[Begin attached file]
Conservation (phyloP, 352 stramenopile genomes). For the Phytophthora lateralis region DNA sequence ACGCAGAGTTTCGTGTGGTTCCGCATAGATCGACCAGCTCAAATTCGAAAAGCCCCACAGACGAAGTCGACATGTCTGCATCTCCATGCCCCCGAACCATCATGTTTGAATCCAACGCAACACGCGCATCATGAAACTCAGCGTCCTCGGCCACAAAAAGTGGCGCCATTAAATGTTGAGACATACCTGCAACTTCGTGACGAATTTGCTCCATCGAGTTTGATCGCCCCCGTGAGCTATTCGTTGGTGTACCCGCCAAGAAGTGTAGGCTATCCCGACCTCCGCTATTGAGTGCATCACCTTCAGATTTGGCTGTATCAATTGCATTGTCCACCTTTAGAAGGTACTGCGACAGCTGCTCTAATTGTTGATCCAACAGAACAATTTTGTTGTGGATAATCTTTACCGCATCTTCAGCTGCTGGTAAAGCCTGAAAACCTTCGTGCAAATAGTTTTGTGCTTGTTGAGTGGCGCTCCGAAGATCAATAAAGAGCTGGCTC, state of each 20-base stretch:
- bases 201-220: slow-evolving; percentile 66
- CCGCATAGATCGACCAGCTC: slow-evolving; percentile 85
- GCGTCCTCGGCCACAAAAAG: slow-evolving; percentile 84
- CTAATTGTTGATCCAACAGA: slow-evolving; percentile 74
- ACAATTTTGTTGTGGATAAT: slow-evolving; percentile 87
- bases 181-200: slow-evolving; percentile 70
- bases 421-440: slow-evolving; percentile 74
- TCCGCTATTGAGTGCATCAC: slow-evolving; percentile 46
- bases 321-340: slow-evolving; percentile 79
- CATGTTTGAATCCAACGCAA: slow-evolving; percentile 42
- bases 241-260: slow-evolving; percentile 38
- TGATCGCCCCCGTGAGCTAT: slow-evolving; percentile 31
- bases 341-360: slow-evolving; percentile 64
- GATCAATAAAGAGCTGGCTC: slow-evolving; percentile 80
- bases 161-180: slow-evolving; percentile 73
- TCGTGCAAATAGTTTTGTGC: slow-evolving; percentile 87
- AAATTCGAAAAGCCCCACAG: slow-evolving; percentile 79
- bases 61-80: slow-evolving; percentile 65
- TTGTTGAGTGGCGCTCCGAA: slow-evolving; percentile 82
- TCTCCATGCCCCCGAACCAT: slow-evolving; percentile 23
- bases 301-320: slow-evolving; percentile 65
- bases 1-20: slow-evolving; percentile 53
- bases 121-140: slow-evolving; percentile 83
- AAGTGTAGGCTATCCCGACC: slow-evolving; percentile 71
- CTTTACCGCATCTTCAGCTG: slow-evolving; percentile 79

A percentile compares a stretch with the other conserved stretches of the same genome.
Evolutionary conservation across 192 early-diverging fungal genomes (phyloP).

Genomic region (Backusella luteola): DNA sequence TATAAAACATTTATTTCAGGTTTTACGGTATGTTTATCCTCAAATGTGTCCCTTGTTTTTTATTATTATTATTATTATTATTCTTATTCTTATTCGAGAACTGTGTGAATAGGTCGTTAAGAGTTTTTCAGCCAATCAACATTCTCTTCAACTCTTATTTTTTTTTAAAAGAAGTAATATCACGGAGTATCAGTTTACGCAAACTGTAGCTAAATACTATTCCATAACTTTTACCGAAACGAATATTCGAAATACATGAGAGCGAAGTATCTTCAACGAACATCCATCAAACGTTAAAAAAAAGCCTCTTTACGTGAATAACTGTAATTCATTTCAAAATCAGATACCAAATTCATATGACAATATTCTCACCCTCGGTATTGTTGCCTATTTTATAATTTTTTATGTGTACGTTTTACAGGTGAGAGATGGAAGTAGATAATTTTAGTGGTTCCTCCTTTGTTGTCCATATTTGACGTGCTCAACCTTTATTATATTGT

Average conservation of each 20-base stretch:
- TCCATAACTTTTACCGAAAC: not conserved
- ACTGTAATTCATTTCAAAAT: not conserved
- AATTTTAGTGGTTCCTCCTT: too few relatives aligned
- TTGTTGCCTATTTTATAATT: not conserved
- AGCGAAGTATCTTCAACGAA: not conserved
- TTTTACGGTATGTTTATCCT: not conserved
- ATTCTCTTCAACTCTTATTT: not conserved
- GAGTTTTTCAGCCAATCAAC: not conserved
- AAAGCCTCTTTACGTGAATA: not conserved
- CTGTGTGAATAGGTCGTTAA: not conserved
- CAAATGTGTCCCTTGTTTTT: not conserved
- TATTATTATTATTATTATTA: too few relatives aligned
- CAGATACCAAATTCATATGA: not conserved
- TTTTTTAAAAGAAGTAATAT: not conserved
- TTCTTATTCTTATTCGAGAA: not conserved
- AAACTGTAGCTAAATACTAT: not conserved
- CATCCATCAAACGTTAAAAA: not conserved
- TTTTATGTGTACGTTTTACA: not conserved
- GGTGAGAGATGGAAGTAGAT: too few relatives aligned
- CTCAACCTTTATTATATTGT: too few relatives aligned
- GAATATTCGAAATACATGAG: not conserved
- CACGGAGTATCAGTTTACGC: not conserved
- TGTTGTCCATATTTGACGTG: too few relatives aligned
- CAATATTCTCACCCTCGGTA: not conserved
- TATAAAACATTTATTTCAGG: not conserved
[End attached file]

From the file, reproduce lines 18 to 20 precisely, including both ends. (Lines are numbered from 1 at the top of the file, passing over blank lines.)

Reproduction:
- AAATTCGAAAAGCCCCACAG: slow-evolving; percentile 79
- bases 61-80: slow-evolving; percentile 65
- TTGTTGAGTGGCGCTCCGAA: slow-evolving; percentile 82